HEIDINGSFELD


HEIDINGSFELD, town in Bavaria, Germany. The name of a Jewish woman who perished there during the *Rindfleisch persecutions (1298) is recorded, perhaps reflecting the existence of a Jewish community at that time. In 1391 King Wenceslaus canceled all debts to the Jews, thereby impoverishing the local community. The privilege of de non tolerandis Judaeis, granted to the town in 1423, was rescinded eight years later when the Jews were granted residence rights along with the civil and economic privileges enjoyed by their coreligionists in other German cities. In 1498 only seven families lived in the town, but the community grew in numbers and importance in the following centuries. When in 1565 the Jews of the nearby bishopric of Wuerzburg were expelled, many settled in Heidingsfeld, which was excepted from the decree although it was then also under the jurisdiction of the bishop of Wuerzburg. In 1652 there were 19 Jewish households in Heidingsfeld. A year later the community's pinkas ("minute-book") was begun, a significant source for Jewish history in Germany from 1653 to 1774, as well as an important source for the community's continuing relationship with Ereẓ Israel in that period. In 1669 the second synagogue was built; a third, erected around 1780, was renovated in 1929. A cemetery was consecrated only in 1810. In the early 17th century Heidingsfeld became the seat of the chief rabbinate for Lower Franconia. However, in 1813 the office was discontinued and Abraham *Bing, then chief rabbi, obtained permission to move to Wuerzburg together with other Heidingsfeld Jews. The community declined from around 600 persons (20% of the total population) in 1805, the second largest community in Bavaria, to 150 (4%) in 1890. Anti-Jewish acts were a source of continuing concern in the early 19th century; riots took place in 1801, while during the *Hep! Hep! disturbances of 1819 homes were burned. In 1930 the town and community were incorporated into Wuerzburg. The synagogue was burned down on Nov. 10, 1938, and the eight Jewish families molested; all left the town soon after. After World War II, the U.S. occupation forces ordered the population to renovate the desecrated Jewish cemetery.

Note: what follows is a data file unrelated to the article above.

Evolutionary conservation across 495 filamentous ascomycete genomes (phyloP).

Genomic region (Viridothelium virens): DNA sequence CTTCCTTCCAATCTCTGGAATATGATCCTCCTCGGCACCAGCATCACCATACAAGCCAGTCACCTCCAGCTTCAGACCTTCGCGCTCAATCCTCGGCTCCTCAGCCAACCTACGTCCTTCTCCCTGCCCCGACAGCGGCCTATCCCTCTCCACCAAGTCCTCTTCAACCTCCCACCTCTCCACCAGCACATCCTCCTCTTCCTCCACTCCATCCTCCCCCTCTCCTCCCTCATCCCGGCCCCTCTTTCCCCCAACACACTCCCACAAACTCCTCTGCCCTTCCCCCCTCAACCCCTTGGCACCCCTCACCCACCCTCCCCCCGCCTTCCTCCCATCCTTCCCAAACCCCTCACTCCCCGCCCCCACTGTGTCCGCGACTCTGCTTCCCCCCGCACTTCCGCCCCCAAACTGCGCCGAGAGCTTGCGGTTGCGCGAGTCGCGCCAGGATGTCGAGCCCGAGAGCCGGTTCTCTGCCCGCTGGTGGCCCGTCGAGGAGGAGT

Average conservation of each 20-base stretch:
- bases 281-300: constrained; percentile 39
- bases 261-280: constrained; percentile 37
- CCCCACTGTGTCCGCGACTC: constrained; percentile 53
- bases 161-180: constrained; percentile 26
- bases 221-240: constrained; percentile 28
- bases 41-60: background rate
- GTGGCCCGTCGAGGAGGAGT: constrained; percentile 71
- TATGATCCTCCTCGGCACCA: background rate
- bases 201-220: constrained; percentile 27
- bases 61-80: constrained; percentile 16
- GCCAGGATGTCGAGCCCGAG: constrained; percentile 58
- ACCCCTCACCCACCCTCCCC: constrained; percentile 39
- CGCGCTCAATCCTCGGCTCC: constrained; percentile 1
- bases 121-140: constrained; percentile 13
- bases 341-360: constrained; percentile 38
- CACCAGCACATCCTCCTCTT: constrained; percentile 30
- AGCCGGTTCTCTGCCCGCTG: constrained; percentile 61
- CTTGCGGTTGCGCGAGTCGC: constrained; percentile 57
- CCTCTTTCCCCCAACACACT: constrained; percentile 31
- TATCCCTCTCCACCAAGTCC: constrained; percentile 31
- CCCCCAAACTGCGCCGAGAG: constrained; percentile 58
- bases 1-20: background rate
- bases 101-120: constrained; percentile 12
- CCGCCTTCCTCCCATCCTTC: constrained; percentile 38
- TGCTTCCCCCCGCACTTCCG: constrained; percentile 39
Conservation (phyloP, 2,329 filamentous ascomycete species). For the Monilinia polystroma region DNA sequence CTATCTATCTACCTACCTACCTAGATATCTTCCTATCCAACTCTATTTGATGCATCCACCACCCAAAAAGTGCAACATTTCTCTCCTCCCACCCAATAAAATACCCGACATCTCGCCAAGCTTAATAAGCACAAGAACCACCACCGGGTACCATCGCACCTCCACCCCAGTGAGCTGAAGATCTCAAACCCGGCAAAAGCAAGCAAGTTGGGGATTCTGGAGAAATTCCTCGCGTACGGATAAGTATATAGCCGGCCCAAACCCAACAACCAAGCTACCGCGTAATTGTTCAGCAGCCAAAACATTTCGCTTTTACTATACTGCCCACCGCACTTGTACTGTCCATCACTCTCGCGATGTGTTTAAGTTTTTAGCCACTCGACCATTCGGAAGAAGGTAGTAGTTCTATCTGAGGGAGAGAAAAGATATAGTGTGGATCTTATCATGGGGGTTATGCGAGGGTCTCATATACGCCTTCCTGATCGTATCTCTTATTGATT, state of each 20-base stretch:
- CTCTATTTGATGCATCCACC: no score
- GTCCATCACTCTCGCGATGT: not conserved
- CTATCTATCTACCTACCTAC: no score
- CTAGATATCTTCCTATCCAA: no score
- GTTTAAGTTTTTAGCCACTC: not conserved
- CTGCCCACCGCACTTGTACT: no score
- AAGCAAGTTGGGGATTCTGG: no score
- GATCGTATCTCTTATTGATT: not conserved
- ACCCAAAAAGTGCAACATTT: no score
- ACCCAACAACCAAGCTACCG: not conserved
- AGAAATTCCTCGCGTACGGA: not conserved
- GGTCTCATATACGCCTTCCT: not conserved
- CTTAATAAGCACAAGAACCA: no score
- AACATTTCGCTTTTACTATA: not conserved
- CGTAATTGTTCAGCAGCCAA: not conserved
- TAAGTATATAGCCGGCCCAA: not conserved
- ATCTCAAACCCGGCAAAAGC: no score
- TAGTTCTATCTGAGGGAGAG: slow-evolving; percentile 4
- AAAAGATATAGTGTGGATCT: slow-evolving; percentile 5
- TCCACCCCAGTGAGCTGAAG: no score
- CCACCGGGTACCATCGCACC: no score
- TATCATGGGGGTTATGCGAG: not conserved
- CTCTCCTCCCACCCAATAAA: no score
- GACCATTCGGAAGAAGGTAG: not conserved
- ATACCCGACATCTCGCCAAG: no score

BIBLIOGRAPHY:

B. Brilling, in: Yerushalayim (1953), 220–31; E. Toeplitz, in: Notizblatt der Gesellschaft zur Erforschung juedischer Kunstdenkmaeler, no. 16 (1926), 2–13; idem, in: Menorah, 3 (1925), 203–6; A. Wolf, in: HUCA, 18 (1943/44), 247–78; Salfeld, Martyrol, 233; L. Heffner, Die Juden in Franken (1855), 59–60; PK.


Source: Encyclopaedia Judaica. © 2008 The Gale Group. All Rights Reserved.